Behavioral theories are a large class of theories in psychology that attempt to explain why individuals act in certain ways, and how to increase or decrease certain behaviors. Contingency theory, in particular, usually refers to a set of theories that describe behaviors within an organizational context, such as the relationship between someone in a leadership role and the group under their direction. Each theory has several components that are central to understanding the larger concept.
Behavioral Theory: Classical Conditioning
In classical conditioning, behaviors are learned by involuntary responses, or things we react to automatically. For example, if you become ill from eating fish once, the sight of any seafood may make you feel ill in the future. Behaviors can be intentionally increased through practice and positive reinforcement, where a desired behavior is followed by a reward. Decreasing behaviors is possible by removing the positive reward or teaching individuals to replace the behavior with with a more desirable one.
Behavioral Theory: Operant Conditioning
The theory of operant conditioning outlines the concept of reinforcement more in depth. It states that to increase behavior, the reinforcement must follow the behavior immediately, and the reinforcement must only occur when the behavior does. It also discusses differential reinforcement, where behaviors that are close to the desired behavior are reinforced until the desired behavior occurs. Finally, a way to decrease desired behaviors is through punishment, where an aversive stimulus (such as a loud noise) is introduced, or a positive stimulus (such as being able to listen to music) is removed.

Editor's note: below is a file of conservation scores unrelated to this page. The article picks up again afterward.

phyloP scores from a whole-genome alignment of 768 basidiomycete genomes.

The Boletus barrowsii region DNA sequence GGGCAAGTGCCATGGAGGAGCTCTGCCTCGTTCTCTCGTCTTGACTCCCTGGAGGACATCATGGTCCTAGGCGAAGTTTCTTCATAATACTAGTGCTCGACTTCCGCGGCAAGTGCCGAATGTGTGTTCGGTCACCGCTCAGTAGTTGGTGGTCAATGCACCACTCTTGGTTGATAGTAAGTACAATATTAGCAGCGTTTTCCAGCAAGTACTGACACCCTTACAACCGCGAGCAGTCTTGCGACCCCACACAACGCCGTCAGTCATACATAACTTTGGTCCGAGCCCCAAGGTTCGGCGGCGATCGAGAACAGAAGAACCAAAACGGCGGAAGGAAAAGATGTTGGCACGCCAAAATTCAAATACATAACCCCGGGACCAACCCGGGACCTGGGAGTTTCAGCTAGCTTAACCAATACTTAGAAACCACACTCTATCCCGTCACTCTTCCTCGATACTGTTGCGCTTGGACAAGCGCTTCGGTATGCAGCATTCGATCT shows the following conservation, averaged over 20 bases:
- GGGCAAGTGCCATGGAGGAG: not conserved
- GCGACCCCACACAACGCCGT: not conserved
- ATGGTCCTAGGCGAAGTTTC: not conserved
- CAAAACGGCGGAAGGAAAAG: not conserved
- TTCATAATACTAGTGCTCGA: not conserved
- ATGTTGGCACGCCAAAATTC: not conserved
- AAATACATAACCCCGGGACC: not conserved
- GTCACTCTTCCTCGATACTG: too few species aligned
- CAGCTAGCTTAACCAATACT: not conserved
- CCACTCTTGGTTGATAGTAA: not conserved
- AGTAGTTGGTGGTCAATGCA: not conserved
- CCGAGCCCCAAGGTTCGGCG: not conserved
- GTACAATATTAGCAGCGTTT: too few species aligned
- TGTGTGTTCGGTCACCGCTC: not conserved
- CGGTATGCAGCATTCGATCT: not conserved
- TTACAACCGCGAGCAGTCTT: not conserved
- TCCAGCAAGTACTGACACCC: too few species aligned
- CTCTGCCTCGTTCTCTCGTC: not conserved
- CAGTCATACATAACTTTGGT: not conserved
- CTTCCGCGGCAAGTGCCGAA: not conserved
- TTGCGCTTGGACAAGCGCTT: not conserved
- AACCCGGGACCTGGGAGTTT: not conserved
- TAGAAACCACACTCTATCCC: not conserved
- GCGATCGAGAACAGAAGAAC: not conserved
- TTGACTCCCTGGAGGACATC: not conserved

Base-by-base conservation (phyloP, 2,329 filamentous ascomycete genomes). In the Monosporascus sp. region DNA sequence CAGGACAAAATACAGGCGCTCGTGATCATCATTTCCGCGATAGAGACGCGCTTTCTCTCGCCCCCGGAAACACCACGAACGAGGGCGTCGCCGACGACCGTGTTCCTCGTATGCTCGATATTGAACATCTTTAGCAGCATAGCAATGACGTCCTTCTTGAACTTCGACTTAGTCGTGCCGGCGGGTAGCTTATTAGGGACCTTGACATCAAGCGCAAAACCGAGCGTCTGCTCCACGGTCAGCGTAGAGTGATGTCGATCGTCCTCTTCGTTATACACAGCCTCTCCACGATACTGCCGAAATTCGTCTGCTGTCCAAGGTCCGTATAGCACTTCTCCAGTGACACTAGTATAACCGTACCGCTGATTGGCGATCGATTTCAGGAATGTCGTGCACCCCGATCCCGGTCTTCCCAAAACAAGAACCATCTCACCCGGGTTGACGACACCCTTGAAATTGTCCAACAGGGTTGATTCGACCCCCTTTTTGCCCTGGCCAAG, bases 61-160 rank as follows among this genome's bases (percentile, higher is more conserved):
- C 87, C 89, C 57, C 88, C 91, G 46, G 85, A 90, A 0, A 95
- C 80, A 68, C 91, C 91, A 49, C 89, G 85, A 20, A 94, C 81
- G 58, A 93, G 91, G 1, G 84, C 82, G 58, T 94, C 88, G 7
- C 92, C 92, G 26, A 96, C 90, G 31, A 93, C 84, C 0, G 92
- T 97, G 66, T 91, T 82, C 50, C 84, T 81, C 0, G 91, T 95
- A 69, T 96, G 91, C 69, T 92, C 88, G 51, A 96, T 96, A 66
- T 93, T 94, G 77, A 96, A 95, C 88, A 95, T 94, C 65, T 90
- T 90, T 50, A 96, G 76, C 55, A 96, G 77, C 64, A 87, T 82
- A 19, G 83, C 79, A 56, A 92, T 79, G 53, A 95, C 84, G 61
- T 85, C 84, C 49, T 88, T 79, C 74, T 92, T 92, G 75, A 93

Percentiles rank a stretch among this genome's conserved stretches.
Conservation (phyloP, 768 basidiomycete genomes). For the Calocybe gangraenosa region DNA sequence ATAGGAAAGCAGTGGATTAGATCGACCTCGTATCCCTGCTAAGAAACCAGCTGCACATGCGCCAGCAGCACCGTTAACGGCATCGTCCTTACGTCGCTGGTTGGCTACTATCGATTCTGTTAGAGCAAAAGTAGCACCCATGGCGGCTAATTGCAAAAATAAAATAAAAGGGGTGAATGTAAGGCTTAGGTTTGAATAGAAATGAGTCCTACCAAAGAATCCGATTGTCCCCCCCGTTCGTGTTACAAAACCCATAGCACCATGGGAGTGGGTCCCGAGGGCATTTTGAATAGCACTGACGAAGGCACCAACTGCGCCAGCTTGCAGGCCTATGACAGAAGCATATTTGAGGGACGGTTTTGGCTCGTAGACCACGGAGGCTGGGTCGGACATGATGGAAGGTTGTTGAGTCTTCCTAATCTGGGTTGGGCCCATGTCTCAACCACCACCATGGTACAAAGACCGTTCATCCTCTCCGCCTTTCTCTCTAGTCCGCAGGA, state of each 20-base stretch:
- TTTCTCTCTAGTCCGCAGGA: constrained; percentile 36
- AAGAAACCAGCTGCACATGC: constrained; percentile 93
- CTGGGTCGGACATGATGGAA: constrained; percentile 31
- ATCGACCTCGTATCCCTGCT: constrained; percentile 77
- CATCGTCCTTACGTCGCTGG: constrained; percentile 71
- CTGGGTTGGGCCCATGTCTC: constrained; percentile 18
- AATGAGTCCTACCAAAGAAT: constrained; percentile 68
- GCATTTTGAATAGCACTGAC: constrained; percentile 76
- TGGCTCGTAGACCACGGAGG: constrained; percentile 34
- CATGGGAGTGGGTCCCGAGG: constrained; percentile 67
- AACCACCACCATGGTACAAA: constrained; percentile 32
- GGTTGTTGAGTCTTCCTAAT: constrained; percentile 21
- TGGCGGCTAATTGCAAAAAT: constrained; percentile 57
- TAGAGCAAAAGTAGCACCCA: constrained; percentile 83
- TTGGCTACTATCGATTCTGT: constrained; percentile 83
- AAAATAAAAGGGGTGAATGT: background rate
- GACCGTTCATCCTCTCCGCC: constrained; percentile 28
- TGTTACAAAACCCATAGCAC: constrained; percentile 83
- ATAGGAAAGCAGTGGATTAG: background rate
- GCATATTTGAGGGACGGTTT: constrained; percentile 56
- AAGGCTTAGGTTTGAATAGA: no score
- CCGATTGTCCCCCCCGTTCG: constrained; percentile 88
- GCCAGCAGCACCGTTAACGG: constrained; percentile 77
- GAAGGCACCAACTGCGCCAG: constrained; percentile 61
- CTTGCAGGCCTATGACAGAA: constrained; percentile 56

Behavior Theory in the Organizational Context
In the context of an organization, behavioral theory is related to successful leadership. Instead of viewing a successful leader as someone who is born with traits, it states that leaders can be developed. Using behavior modification techniques, leaders can be taught specific behaviors. This changes the focus of hiring practices from searching for the best leader through personality assessments to viewing applicants as people who can be molded into leaders.
Fiedler's Contingency Theory
This theory was developed by Fred Fiedler in the field of industrial and organizational psychology. It discusses the relationship between leadership style and a group's performance in various types of situations. Leaders can have several styles of leadership or orientation, including being focused on personal relationships and sensitivity towards the feelings of others. In the task-oriented style, leaders are more focused on the task that must be accomplished and less concerned with relationships. For each leadership style, the type of situation will impact whether or not the behaviors are successful. Leaders can either have low, moderate or high control over the situation. For example, relationship-oriented leaders may be more successful in moderate-control situations, where they can work on group relations and feel challenged. In high-control situations, however, they may become bored. For task-oriented leaders, high-control situations may allow them to develop positive relationships with their group as the work is completed. In moderate-control situations, however, they may become less effective.
Alexandra Schmidt has been writing professionally since 2006, contributing to several online publications. She holds a Bachelor of Arts in psychology from the University of Minnesota, Twin Cities, and is pursuing her doctorate in counseling psychology at the University of Missouri.